Three kinds of animals fight battles in formations: humans, crows and ants. Perhaps that’s why various species of pest ants still hold the title as the No. 1 invader of homes and businesses.
Carpenter, Argentine, fire and pavement ants remain the most widespread pest ants. But during the past 20 years, a number of exotic ant species have become established within the U.S. and are expanding their territories. A number of ant species go by the common term crazy ants and belong to two ant genera, Paratrechina and Nylanderia. Three species are regular structural pests: the common crazy ant, the robust crazy ant and the tawny crazy ant (previously known as the Caribbean or hairy crazy ant).
The tawny crazy ant, found in certain counties in Florida and Texas, might be the most difficult ant to control. Known for their zigzagging, frenzied swarms, tawny crazy ants primarily are spread through shipments of landscape plants, shipping containers and similar goods.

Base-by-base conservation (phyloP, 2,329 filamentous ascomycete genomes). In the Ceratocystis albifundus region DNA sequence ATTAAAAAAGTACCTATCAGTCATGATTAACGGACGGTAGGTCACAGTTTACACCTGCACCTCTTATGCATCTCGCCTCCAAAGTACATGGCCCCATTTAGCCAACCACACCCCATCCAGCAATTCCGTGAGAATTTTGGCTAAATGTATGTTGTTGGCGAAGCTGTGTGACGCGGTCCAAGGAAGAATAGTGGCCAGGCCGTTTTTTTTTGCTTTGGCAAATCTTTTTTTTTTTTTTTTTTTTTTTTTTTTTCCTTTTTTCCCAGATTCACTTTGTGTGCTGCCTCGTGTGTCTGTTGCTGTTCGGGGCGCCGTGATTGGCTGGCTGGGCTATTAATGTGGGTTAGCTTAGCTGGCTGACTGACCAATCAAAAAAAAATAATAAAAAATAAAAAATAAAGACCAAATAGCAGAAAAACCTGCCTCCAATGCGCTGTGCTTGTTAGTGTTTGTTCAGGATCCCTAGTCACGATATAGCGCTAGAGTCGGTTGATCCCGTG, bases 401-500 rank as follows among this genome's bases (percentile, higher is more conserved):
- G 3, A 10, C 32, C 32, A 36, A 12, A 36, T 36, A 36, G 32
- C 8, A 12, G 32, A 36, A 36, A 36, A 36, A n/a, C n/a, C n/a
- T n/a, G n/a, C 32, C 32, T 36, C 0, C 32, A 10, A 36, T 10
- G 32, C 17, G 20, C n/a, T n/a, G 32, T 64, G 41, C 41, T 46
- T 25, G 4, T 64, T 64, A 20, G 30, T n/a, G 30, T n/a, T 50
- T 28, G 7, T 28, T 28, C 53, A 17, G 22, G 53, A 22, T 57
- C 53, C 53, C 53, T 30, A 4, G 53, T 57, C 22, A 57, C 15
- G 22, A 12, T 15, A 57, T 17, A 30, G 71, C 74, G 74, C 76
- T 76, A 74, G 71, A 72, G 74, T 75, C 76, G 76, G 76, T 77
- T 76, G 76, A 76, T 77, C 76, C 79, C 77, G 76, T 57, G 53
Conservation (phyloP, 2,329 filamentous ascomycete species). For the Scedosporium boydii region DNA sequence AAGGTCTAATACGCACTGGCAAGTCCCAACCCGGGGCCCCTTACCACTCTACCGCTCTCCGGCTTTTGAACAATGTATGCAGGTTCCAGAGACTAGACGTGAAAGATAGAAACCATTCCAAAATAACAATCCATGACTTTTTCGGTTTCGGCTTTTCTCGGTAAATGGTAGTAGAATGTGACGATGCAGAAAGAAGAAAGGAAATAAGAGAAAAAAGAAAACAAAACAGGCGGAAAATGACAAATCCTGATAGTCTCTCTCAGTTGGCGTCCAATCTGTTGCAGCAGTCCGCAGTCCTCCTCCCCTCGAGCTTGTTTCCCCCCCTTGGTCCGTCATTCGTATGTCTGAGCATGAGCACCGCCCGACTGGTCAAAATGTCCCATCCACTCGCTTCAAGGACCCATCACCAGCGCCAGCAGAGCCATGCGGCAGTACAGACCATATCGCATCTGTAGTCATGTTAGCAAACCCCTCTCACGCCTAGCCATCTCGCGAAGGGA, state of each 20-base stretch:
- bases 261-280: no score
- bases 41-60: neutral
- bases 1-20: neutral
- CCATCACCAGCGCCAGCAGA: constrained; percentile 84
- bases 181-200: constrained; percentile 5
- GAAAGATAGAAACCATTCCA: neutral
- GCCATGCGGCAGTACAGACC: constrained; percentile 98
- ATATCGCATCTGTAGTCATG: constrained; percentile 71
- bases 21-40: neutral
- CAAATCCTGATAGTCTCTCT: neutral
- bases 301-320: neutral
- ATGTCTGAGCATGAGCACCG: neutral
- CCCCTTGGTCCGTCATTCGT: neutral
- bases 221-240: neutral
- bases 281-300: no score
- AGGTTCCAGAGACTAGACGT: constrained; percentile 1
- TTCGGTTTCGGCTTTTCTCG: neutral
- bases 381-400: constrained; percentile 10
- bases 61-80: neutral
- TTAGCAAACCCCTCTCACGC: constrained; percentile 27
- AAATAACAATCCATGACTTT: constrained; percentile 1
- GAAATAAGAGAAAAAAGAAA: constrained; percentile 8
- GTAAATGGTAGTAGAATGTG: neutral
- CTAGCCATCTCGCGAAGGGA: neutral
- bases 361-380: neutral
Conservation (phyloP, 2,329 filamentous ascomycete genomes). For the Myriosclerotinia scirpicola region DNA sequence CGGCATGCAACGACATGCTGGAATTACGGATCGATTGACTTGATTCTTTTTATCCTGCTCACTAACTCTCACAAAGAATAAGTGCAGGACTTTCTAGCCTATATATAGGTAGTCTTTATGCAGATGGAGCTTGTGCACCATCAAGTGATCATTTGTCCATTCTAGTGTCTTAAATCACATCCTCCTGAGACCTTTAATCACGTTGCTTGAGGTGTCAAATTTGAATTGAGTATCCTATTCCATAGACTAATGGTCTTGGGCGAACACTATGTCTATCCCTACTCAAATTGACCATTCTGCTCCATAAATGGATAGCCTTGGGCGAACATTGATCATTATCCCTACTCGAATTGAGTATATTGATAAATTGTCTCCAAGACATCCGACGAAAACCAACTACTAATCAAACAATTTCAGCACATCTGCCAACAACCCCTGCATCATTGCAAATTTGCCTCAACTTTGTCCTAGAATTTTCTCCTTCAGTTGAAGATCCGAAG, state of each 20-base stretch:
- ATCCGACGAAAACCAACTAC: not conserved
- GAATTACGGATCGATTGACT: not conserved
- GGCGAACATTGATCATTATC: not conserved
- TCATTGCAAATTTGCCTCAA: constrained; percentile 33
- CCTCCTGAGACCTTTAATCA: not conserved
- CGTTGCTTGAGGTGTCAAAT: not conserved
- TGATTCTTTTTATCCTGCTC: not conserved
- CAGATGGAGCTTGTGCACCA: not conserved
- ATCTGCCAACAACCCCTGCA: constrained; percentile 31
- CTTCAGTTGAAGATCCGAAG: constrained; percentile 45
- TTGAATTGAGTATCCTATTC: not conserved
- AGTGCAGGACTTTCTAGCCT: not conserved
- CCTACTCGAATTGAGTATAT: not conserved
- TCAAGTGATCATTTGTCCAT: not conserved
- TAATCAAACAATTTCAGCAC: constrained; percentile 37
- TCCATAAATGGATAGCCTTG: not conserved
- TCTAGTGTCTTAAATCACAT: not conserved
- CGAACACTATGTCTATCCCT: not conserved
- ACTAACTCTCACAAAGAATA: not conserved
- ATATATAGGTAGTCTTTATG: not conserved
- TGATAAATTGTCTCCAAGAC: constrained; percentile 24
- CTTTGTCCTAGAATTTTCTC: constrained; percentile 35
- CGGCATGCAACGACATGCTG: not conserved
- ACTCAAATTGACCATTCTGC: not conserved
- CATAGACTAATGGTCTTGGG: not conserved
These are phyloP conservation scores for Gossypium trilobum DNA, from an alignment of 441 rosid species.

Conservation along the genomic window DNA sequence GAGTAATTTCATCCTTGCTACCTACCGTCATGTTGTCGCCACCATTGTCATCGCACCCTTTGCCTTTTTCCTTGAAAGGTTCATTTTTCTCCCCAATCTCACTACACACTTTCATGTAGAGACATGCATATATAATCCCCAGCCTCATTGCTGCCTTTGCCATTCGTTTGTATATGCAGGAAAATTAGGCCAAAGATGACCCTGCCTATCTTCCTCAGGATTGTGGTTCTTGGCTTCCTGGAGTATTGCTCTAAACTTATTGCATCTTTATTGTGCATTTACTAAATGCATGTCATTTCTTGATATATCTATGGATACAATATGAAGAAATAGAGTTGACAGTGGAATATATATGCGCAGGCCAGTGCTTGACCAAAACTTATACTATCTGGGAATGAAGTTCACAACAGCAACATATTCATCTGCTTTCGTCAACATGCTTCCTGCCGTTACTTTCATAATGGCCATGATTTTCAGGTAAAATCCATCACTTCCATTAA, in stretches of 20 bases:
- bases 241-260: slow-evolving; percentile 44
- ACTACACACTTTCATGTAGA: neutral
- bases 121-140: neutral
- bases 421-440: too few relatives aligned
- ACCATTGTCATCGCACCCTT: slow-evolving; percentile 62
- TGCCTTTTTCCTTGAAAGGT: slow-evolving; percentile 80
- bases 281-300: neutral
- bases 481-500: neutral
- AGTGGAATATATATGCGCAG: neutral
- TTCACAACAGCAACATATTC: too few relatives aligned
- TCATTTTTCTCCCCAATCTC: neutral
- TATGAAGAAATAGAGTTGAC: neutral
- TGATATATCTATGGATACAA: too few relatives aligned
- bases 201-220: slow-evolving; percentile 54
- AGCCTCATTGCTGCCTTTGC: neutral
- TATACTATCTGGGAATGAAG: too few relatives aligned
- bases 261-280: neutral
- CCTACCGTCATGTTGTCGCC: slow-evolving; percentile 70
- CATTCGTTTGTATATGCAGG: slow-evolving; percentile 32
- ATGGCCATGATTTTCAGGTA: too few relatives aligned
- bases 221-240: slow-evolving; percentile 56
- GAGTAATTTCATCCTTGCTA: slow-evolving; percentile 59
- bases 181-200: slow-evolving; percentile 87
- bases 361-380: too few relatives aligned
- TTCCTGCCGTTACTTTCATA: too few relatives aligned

Perimeter treatments to foundations have limited, often short-term effectiveness on these ants. Insecticide granules containing bifenthrin
or fipronil (follow these products’ labels carefully) might provide relief in some cases, but the key is persistence, with frequent service visits employed as necessary.